17. No real difference between the two. If they are both new then the grooves are good. The Titleist online fitting tool is pretty good. These are the basic rules on the bounce/grind stuff. Higher bounce is good for steeper angle of attack (deep divot). Also good for fluffier lies, both in sand and grass as it keeps the wedge from digging down too far. Low bounces are opposite that. Shallow angle of attack with little divot, tight lies, hard fairways, and shallow filled bunkers. Most golfers are better off with more bounce. Grind is important if you are using the wedge with an open face to hit flop shots etc. Can also be helpful on uneven lies. That being said, the more you grind off the bottom of the club, the less forgiving it will be.
  18. Second that. Game improvement. There are a lot of brands now that offer a more compact GI iron, Callaway, TaylorMade, Ping, Titleist, etc. They are more expensive but give you a nice combination of forgiveness and classic looks. They are going to have lower lofts and you will definitely hit them further that 18 year old Adams so just be prepared. Don't buy clubs for where you think you will be a year from now. Buy them for now. Good luck.
  19. Having fit many golfers over many years, all I can say is you should never try to fit your swing into a certain club. It should be the club fitting into your swing and tendencies. This is my opinion but if you can't get out on the course and realistically break 80 on any given day, clubs in that 588 category are not what you need regardless of how much you like the look. Clubs with this design are made to hit it low with maximum workability. In other words short and crooked unless you have the consistent swing to use them. You also won't be able to find blades with larger offset numbers. They just aren't made. People would ask all the time if they are going to "grow out of" the game improvement clubs, and unless you grow out of wanting to hit the ball high and straight the answer is no. If you get yourself down to that 8 handicap and are hitting the GI irons too high or want to move then (ball flight) more easily then at that point I would look at the more players style irons. All that being said you probably should at the least go for a basic fitting and see if you need longer clubs, possible more upright, and bigger grips, which I would guess you would based on your height. Adding some length will usually run you around $7-$8 per club plus cost of grip. You probably won't be able to bend those RACs very much if I remember correctly, the are pretty brittle, but just the length adjustment will help the lie angle.
  20. Fitting is never a bad idea. Definitely look at graphite. First it will give you more distance with lighter weights. Second it dampens out more vibration which is always good for any sort of golf related pain. More flexible shaft will help close the face at impact if you are losing the ball to the right. Flex usually does little to actually help with distance other than squaring the face easier. It might give you a little more height but hard to say without knowing your swing. The stock graphite shafts in the type of clubs you are looking at (hybrid sets) should all have the launch characteristics you are looking for regardless of brand.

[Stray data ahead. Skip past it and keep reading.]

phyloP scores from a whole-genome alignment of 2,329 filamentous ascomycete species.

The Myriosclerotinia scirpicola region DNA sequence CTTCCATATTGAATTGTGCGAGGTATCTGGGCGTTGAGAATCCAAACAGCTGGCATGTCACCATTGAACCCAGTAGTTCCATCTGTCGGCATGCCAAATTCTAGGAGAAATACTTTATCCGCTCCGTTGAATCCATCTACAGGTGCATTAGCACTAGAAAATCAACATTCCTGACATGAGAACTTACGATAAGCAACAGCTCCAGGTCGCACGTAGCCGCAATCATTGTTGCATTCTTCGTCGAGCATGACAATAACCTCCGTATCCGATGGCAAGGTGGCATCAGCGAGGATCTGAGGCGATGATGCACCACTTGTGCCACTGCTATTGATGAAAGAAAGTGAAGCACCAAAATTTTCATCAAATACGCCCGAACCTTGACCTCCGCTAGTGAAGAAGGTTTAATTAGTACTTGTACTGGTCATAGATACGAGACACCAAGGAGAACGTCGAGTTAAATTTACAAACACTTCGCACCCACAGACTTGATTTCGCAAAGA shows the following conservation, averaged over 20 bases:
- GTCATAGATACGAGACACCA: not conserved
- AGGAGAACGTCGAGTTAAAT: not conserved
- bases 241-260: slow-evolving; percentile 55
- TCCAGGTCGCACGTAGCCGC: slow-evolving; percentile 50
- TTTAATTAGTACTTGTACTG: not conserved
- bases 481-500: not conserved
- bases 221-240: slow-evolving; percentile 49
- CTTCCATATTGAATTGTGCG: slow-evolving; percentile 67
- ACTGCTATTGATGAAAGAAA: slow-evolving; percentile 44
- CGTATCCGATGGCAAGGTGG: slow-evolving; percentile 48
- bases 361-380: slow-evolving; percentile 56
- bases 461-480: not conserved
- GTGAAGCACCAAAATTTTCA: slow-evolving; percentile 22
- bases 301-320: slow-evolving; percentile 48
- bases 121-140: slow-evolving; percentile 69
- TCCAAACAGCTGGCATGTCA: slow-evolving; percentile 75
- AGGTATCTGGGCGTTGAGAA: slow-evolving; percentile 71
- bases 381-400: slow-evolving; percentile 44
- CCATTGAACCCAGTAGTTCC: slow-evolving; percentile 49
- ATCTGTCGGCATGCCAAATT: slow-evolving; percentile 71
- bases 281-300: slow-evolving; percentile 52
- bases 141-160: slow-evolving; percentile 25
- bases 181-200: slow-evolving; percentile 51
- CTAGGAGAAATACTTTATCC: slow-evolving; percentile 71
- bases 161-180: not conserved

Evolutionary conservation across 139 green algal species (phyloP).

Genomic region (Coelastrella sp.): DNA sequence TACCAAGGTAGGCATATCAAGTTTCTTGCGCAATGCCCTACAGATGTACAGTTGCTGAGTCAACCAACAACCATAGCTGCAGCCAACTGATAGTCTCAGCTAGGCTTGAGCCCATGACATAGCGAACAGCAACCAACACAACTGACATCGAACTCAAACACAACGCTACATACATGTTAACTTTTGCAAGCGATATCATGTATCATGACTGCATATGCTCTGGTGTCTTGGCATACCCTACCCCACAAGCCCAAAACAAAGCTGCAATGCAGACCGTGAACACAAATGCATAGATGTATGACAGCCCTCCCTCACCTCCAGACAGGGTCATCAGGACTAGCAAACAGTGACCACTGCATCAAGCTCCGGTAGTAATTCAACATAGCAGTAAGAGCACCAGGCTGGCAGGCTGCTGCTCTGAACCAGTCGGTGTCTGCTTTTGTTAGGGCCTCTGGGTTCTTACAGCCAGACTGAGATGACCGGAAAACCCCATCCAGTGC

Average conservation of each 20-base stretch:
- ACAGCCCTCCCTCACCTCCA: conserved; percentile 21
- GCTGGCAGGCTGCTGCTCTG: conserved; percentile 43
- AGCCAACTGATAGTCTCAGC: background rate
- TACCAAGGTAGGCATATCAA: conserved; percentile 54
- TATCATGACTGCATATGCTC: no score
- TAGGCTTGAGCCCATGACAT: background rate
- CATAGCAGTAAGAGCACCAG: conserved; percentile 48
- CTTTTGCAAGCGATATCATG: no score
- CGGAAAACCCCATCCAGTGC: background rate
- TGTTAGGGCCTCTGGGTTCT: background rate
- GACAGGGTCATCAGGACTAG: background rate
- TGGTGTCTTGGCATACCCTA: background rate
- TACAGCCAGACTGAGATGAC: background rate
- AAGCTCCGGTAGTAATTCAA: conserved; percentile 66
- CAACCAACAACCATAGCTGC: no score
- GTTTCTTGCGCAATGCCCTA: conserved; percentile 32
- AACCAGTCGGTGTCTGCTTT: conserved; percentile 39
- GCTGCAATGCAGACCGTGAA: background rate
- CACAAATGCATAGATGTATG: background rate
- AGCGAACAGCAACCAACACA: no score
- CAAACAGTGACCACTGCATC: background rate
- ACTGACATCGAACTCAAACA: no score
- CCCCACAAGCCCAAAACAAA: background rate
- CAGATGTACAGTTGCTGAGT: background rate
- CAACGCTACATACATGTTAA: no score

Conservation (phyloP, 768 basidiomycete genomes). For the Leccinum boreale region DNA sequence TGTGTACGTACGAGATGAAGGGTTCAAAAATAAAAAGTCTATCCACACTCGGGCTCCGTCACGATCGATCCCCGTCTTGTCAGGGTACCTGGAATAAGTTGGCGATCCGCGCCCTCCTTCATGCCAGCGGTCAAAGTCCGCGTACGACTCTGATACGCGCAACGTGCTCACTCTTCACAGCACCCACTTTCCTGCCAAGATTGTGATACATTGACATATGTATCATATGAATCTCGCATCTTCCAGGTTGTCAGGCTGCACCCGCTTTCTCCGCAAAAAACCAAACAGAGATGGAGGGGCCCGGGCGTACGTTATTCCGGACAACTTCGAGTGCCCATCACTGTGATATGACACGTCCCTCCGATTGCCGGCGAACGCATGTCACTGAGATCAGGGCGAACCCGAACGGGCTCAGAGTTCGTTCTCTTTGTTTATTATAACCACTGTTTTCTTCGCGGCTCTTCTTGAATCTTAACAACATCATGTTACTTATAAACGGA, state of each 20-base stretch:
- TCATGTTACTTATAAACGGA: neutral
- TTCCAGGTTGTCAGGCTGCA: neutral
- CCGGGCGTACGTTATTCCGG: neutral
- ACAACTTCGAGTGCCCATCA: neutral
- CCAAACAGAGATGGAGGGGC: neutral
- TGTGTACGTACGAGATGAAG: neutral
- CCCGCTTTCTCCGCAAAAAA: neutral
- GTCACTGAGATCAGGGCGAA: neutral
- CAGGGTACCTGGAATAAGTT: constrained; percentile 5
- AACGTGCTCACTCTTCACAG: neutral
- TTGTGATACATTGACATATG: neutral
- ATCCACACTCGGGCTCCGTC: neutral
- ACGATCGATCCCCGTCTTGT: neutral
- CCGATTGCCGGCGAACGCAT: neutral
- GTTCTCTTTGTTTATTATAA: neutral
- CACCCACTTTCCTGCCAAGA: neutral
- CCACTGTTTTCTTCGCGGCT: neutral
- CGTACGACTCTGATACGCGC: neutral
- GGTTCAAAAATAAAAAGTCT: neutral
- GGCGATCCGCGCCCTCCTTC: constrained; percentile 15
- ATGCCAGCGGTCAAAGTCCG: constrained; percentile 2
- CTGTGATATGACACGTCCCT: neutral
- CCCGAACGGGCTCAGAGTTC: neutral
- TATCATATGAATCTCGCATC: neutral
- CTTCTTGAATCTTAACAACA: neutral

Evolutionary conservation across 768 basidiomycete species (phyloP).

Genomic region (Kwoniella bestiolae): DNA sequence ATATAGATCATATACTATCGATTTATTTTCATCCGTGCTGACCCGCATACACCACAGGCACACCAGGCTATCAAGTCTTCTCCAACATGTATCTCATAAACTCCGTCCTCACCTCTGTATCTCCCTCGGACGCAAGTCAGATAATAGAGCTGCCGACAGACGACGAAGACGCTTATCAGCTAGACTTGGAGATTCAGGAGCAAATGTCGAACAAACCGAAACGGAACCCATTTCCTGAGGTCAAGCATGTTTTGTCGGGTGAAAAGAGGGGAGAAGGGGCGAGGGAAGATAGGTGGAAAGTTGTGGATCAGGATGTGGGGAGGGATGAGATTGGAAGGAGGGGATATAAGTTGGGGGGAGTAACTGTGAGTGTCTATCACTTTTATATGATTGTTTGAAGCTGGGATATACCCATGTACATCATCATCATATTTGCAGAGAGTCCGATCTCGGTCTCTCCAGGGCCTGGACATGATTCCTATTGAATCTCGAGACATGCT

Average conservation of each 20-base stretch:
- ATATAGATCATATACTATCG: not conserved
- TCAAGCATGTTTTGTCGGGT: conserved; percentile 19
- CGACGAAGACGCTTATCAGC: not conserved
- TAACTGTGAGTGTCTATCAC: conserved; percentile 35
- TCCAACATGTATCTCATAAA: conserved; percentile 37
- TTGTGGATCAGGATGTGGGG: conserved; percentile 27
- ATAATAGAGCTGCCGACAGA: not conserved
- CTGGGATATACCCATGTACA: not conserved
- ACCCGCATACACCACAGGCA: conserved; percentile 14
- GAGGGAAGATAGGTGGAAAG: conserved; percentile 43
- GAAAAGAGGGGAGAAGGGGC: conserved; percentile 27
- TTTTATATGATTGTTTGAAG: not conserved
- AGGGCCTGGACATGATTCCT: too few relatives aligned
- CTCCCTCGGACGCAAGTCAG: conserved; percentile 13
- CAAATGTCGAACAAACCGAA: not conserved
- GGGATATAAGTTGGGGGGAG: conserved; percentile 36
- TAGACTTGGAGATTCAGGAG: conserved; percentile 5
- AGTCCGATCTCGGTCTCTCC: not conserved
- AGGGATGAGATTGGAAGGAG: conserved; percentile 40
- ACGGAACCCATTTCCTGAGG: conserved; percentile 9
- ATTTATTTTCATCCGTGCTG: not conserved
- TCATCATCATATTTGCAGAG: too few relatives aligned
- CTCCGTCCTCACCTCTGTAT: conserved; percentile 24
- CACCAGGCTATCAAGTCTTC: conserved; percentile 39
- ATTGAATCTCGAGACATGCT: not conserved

21. It's old. Pretty sure it is from mid/late 90s based on that design. Under $10.
  22. These two are probably going to be pretty similar. The stock Alta is high launch, counterbalanced, not sure of the torque but would guess it's around 4.3. Aldila NVS is an older shaft but also higher launch with similar torque (assuming you are comparing similar weights). Only real difference I think would be the counterbalancing in the Alta, so swing weights might be different (again assuming you are comparing similar weights).
  23. The heads won't be much different. Doubt if you would even see 5 yards just comparing the heads. Biggest difference is the shafts. That Speeder is 80 grams, low torque, low launch. The two Mitsus are both going to launch higher. Usually the lighter will launch higher, if everything else is equal. Of the three, the Tensei probably splits the difference between the other two. All this is to say that the 818 is only going to be "better" if that shaft fits your swing better.
  24. I can't speak specifically about cutting down a longer counterbalanced putter but I have used a Heavy Putter which was a thing about 13 years ago. Basically a very heavy head and shaft, face balanced putter. I also have modified several putters with weight plugs, tungsten powder, and lead tape. What I would say about all of them was I liked them much more on slower greens then faster. Also liked them more on shorter putts (inside 10 feet). That being said, I always end up going back to a more traditional weighting.
  25. Does it have the shaft band still? That could help.